Search
  • Yehuda Pevzner

Gaining Interest


A farmer was once offered a high salary to perform his daily farm techniques in the comfort of the palace. After swinging his empty pitchfork for an entire hour, he collected his ten rubles - much more than his usual salary for a full week of hard work. But the next day, his enthusiasm diminished slightly. At the end of a few days, he informed the nobleman that he wished to leave his new job.

The nobleman said to him: "I do not understand. Why do you prefer to work hard outside, in the moody weather, when you can perform such an easy task in my comfortable home and earn much more than your usual salary"?

"But, sir," the farmer told him, "I do not see the work."


The Torah explicitly forbids taking or paying interest on a loan given between two Jews. However, there is a procedure in which it is permissible to make a profit from such an exchange. In the agreement, it states that the money is not a loan but an investment in a joint business initiative. In the case of a loan, the money no longer belongs to the lender. Any losses that occur belong to the borrower, not to the lender and therefore, the lender should not gain from the transaction, either. In a joint initiative, the money remains in the ownership of the lender and is allowed to make a profit out of it.


This can seem like a cop out to avoid a clear prohibition from the Torah but the Rebbe explains that G-d, too, behaves in this manner.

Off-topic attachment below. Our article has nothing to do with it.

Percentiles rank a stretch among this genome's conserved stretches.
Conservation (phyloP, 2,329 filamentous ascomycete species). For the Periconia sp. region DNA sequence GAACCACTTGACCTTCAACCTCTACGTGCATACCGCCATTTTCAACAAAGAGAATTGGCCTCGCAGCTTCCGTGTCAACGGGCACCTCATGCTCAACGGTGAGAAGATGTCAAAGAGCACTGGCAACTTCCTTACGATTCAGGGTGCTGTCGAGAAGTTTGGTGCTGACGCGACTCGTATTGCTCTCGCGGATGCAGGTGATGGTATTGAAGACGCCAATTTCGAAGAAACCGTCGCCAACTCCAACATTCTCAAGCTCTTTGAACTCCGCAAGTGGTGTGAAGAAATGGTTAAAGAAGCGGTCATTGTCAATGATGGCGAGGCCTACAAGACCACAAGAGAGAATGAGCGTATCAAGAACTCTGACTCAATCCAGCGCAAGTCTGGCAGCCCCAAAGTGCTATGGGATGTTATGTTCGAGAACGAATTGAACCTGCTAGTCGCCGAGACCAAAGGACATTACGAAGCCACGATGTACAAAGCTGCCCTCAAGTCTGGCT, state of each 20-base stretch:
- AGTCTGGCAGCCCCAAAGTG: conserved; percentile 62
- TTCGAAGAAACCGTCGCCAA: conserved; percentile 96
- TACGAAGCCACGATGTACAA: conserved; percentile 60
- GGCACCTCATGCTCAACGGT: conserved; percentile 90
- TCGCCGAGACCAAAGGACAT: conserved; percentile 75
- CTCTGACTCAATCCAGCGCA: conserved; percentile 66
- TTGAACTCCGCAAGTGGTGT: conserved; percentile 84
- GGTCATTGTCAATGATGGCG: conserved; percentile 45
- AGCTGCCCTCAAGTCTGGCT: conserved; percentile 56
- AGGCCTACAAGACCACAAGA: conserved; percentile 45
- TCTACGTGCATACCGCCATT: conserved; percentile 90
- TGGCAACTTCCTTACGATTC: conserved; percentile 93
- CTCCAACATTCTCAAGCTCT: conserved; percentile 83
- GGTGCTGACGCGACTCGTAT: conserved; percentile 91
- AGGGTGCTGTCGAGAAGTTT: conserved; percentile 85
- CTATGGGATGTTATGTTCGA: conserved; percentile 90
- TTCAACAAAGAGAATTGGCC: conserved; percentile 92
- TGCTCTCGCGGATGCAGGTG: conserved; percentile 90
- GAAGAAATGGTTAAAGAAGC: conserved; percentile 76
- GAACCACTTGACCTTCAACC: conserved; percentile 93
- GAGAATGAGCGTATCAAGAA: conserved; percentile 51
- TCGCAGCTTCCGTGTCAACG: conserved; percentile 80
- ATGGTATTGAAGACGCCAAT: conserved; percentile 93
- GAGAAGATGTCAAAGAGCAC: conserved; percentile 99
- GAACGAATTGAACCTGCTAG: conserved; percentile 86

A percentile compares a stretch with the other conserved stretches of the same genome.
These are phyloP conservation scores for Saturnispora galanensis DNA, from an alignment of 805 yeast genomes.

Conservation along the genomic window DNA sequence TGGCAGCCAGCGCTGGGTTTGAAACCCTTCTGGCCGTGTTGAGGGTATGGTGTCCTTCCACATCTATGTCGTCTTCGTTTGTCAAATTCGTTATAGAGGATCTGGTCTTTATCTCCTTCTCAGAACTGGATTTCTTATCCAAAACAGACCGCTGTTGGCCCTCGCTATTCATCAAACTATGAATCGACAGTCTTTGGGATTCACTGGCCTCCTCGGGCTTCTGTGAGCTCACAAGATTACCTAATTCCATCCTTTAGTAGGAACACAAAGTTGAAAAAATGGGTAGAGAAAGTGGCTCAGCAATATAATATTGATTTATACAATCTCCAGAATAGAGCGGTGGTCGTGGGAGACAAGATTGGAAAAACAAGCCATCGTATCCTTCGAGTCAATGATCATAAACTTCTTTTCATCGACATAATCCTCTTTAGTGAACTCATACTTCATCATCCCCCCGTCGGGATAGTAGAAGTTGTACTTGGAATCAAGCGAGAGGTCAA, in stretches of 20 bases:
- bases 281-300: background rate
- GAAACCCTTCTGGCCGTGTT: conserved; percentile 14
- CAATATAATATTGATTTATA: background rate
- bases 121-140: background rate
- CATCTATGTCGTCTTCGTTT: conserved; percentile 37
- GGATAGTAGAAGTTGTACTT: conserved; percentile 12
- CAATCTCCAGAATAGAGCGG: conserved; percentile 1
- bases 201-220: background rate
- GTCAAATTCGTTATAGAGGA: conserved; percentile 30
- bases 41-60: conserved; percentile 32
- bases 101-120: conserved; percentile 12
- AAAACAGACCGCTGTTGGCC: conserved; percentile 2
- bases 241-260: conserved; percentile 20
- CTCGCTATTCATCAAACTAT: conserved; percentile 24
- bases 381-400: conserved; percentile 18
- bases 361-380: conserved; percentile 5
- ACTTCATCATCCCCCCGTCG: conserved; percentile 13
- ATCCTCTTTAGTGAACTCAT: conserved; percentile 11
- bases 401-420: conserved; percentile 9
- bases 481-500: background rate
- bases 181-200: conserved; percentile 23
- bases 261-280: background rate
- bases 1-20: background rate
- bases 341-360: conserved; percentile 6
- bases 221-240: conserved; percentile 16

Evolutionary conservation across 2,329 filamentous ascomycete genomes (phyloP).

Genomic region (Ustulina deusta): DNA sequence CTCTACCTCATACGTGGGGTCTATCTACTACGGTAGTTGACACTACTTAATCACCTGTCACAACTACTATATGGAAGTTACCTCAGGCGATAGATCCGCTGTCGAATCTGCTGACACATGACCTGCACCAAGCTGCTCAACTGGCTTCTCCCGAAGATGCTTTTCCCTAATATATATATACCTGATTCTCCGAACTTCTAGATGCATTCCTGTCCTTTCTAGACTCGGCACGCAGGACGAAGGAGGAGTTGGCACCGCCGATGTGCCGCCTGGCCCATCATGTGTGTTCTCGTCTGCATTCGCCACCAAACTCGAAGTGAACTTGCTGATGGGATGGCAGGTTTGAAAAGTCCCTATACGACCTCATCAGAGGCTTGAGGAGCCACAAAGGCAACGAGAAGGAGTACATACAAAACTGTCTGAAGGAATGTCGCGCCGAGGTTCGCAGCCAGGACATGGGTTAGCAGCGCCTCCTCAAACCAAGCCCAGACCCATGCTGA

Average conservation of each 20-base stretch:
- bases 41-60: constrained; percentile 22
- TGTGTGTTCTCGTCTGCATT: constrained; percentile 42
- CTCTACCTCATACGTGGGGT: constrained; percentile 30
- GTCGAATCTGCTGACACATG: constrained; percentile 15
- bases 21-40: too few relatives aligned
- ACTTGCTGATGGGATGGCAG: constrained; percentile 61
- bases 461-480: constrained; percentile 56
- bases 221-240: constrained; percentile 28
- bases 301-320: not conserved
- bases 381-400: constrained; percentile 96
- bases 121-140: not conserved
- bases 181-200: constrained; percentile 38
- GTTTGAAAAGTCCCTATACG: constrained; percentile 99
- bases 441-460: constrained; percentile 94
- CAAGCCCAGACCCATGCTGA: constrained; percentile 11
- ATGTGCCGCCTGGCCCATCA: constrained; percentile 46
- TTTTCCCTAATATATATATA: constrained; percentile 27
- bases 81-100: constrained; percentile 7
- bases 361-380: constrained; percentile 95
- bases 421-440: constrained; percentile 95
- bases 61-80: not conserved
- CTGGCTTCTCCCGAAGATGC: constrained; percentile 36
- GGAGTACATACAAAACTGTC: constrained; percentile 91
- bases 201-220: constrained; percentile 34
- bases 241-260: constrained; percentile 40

Life is not a pointless “free lunch” here to mock us. Life takes real work - a work by which we earn the blessings it creates, and which has real impact and real meaning.

If G-d gave us the Torah and Mitzvos without the ability to enjoy it, only He would benefit from our actions. That would be like one lending another money and taking interest from it. The recipient of the loan can not fully enjoy the money, knowing he needs to pay it back with interest. But when the borrower comes into a joint partnership with the owner, they both stand to benefit. Likewise, Hashem created the world in a way that allows us to enjoy the Mitzvos, to understand them and to forge a connection with Him, through them, thus creating a partnership with G-d.


Candle lighting time: 4:51


Shabbat Shalom!